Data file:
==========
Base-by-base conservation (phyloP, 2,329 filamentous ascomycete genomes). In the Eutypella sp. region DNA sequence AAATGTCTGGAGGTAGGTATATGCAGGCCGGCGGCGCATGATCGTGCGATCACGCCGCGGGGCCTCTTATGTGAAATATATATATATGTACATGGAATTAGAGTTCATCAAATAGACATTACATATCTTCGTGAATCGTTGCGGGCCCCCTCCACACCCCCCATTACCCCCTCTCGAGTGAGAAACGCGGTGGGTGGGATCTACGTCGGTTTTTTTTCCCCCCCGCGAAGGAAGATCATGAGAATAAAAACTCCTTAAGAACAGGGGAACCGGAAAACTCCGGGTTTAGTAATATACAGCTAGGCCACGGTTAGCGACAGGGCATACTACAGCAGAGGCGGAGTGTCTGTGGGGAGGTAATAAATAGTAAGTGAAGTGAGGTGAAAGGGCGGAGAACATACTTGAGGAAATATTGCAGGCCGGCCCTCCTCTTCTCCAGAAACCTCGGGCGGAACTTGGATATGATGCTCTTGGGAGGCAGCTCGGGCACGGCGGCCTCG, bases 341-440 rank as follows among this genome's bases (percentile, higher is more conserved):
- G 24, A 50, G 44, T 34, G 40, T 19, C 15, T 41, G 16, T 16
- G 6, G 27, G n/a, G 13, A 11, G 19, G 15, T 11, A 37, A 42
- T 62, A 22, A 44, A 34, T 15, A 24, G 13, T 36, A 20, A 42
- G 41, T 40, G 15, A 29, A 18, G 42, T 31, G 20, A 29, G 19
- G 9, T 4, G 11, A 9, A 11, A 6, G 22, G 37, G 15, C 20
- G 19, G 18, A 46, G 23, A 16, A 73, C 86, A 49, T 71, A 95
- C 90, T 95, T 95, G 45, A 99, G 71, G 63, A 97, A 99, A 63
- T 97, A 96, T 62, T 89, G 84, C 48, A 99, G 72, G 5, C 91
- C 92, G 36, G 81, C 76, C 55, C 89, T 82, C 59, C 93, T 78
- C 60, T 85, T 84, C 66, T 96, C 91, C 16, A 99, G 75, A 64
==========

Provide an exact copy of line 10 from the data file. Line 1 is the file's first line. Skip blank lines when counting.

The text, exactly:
- C 92, G 36, G 81, C 76, C 55, C 89, T 82, C 59, C 93, T 78